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Utility Addresses Lead Paint Concerns

Wednesday, December 9, 2015

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Residents of a California town are sounding an alarm about the dangers of flaking lead-based paint in their neighborhood. However, unlike so many others regarding lead-based paint, those concerns are not about paint in their homes.

Paint has been found to be flaking off power-line towers and falling into residents’ properties, according to a Contra Costa Times report on Sunday (Dec. 6).

Their concerns center on health risks the fallen paint chips could pose to children and at-risk adults in the area.

Peeling, Flaking Paint

Citizens of Saranap, CA, near Walnut Creek, are questioning the paint job on the transmission towers, owned by Pacific Gas & Electric (PG&E), that run through their town.

istock/David Parsons
© iStock.com / David Parsons

Residents of Saranap, CA, have raised concerns over paint flaking off power-line towers (not shown) and falling into their properties, according to a Contra Costa Times report.

One resident expressed concern over a 60-foot tower on his property that showed paint peeling from its base. While paint is not flaking off the whole tower, sections higher up appear not to be fully or evenly covered.

The paper noted that several towers show red paint visible through the silver topcoat.

They took their concerns to PG&E, who is said to have a program in place to better understand the lead content on the towers, as well as to address the issue when it comes to the safety of their workers and the area residents.

Addressing the Issue

Tamar Sarkissian, a spokeswoman for PG&E, told the paper that while many of their towers are galvanized and uncoated, others are painted. If those towers were painted prior to 1978, she said, they may be coated with paint that contains lead.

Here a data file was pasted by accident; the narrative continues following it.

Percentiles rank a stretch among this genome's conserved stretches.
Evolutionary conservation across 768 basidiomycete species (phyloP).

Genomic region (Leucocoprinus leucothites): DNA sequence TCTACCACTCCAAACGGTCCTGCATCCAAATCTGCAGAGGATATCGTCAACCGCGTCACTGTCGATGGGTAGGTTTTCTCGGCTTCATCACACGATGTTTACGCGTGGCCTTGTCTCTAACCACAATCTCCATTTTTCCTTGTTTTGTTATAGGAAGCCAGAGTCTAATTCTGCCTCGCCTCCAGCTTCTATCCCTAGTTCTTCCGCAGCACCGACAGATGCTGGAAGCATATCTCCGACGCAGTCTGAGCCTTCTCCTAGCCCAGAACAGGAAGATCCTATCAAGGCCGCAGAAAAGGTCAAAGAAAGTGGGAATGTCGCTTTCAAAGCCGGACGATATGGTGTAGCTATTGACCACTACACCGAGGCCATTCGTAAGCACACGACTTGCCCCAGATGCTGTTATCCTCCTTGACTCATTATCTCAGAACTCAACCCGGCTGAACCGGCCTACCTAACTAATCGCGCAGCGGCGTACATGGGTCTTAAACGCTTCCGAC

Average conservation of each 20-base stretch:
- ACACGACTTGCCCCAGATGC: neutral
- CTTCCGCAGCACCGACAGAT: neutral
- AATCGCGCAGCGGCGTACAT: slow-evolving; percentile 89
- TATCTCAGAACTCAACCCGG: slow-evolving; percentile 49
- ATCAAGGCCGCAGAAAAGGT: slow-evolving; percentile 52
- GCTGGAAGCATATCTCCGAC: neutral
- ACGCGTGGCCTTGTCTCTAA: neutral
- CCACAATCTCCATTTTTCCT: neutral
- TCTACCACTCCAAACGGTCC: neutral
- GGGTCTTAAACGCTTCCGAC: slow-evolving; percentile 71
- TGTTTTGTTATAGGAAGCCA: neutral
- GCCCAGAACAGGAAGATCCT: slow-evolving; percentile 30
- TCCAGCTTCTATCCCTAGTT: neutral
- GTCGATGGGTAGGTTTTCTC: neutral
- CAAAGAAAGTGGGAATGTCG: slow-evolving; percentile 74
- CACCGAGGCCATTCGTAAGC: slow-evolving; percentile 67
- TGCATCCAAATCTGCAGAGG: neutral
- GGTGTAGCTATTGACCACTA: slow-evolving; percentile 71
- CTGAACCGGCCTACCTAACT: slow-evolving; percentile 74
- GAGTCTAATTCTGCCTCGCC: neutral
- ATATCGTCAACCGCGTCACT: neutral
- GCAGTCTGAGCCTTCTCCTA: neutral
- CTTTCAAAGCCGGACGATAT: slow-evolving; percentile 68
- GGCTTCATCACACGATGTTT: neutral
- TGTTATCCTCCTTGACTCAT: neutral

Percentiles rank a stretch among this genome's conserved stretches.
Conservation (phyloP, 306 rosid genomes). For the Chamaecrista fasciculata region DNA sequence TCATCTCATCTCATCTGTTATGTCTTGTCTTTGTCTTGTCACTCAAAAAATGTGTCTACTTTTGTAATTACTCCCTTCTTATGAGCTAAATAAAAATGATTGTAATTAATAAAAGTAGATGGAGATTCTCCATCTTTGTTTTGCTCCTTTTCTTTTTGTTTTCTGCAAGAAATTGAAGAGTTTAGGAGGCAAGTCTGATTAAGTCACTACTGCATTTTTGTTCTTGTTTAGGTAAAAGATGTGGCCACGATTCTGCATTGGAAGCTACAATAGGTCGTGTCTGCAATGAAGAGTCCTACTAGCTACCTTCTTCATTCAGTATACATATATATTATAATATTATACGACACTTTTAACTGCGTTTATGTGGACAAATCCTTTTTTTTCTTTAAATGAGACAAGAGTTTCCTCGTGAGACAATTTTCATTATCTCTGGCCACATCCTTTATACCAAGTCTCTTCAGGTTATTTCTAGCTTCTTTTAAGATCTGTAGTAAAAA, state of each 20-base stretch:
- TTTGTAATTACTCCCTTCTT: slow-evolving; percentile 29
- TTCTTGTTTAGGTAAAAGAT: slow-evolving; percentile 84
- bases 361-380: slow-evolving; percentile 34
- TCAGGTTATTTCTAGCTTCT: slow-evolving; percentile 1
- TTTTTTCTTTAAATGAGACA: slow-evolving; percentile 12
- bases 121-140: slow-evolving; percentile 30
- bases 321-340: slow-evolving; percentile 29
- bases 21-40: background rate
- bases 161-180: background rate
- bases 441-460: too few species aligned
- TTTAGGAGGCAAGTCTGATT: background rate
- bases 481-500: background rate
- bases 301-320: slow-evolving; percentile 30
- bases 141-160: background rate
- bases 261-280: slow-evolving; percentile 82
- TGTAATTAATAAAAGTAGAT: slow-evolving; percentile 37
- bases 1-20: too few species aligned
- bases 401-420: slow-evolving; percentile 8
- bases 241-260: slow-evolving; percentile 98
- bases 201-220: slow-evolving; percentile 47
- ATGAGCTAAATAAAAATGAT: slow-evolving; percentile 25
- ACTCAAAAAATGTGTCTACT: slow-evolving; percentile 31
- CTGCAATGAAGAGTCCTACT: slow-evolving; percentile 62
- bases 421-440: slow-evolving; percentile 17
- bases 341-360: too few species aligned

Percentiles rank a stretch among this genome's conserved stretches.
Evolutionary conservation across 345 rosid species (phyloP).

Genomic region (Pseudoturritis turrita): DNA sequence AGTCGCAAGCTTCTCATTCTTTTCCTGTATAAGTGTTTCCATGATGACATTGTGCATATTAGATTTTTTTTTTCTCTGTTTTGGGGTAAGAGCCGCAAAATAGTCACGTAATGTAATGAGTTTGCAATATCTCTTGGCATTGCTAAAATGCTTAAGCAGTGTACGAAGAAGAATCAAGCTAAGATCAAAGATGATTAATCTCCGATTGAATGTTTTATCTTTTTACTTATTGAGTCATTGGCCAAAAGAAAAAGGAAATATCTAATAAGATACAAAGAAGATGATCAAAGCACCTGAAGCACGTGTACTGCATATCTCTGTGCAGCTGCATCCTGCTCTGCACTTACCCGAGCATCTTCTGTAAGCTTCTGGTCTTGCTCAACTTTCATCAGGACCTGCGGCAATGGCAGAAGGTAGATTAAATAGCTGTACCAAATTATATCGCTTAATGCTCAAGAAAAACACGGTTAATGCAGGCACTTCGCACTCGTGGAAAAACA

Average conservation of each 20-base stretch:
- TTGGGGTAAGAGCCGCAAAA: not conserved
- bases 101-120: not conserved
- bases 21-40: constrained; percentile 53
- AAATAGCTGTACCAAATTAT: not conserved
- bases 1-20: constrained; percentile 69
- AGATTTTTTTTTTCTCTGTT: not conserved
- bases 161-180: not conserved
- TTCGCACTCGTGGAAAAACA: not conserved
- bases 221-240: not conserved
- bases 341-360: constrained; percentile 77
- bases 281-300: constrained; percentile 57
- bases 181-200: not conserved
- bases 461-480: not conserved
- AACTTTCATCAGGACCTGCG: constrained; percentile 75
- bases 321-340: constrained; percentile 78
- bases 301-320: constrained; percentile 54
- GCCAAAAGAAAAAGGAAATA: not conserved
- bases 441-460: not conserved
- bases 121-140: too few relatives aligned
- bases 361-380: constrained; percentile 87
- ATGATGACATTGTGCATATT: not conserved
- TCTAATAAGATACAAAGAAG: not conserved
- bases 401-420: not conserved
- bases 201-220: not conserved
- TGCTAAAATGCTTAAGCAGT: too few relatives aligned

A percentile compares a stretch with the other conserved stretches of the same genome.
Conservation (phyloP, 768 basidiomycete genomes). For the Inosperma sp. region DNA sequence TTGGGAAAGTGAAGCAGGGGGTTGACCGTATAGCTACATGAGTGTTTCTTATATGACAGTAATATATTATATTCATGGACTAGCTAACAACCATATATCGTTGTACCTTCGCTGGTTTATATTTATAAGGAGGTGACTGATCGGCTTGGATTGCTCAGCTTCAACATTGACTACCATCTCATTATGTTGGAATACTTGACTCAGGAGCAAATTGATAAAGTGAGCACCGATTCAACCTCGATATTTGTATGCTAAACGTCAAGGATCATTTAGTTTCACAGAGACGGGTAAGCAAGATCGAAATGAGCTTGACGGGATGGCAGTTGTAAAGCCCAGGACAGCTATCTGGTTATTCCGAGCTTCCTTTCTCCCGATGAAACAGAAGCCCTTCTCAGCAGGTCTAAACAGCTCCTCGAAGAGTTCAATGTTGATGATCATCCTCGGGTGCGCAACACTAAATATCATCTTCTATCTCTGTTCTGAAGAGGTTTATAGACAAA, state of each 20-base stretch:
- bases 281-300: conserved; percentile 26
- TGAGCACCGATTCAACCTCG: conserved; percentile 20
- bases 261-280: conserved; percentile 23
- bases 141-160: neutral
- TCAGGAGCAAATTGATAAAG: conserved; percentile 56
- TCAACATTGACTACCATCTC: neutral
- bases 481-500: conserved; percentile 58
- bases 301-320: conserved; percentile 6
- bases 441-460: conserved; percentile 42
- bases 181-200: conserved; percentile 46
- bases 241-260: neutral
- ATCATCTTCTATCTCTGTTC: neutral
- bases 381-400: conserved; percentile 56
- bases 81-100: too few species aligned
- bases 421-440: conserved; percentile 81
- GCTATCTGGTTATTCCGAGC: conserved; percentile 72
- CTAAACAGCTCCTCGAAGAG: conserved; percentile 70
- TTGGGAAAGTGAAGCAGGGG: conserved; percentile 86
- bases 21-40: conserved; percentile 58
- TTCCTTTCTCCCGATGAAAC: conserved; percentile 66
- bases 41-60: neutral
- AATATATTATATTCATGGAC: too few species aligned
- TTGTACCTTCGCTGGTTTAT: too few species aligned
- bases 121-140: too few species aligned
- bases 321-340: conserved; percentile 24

She indicated that the company does check the transmission towers for lead prior to work, if peeling paint is identified or if a customer notifies them, but, she noted, notifications from property owners are “very rare.”

“If we find that a tower does have lead paint and may be causing a release of lead paint dust…we also test the soil around it,” Sarkissian added.

When testing reveals lead contamination, the utility takes the necessary steps to protect “the health and safety of our customers, employees and the environment," she said.

One resident who spoke to the paper confirmed that PG&E did remove and replace contaminated soil at the base of a nearby tower, although he hasn’t been able to attain the same treatment for a tower on his property.

istock/IDymax
© iStock.com / IDymax

According to PG&E, while many of their towers (not shown) are galvanized and uncoated, others are painted. If painted prior to 1978, they may be coated with a lead-based paint.

Sarkissian said that when paint is “intact and well bonded to the structures” it is not considered a hazard.

PG&E did not respond to a query for additional information on the coatings and repainting process.

Risks of Lead in Paint, Soil

Although the use of lead-based paints in housing were prohibited after 1978, paint and dust from nearly 40 years ago still can be found in more than 30 million homes, according to the EPA.

While major sources of lead exposure to children include lead-based paint and lead-contaminated dust in deteriorating buildings, children can also be exposed to lead from additional sources including contaminated drinking water, take-home exposures from a workplace, and lead in soil, according to officials.

Soil, yards and playgrounds can become contaminated when exterior lead-based paint from structures or buildings flakes or peels and gets into the soil.

Lead in soil can be ingested as a result of hand-to-mouth activity that is common for young children and from eating vegetables that may have taken up lead from soil in the garden. Lead in soil may also be inhaled if re-suspended in the air, or tracked into a home and then spreading the contamination, the EPA says.